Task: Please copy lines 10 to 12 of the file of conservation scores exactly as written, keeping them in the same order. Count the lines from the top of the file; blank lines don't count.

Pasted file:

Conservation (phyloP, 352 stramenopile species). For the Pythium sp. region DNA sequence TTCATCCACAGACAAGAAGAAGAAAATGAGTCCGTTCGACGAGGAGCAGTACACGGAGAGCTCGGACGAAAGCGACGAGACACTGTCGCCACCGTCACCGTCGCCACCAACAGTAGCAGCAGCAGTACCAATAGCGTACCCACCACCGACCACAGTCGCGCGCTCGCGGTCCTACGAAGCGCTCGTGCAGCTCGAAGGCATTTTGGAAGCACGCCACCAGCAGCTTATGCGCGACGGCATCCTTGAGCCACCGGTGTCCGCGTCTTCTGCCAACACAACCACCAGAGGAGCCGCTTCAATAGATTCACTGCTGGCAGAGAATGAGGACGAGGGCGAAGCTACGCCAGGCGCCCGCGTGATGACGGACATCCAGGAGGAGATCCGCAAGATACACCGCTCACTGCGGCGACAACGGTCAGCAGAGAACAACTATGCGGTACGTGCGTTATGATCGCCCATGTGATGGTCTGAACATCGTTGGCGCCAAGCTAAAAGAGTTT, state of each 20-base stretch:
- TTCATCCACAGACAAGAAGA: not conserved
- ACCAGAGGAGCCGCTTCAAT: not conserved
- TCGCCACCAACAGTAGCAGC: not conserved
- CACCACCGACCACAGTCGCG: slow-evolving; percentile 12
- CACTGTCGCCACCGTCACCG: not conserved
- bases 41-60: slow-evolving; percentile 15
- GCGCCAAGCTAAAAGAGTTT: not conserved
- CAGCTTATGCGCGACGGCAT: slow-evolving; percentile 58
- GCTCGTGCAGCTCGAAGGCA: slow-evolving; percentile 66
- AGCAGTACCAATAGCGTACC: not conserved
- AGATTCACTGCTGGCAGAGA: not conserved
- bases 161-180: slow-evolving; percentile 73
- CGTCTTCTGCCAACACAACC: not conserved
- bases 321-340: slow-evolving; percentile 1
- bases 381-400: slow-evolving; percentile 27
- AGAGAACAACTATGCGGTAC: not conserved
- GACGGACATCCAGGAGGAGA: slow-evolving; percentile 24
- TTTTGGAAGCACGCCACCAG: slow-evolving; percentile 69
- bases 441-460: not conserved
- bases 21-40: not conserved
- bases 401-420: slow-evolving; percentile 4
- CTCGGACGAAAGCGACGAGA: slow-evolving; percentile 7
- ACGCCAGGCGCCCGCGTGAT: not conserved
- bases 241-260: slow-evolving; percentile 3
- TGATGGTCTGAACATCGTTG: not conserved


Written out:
- GCTCGTGCAGCTCGAAGGCA: slow-evolving; percentile 66
- AGCAGTACCAATAGCGTACC: not conserved
- AGATTCACTGCTGGCAGAGA: not conserved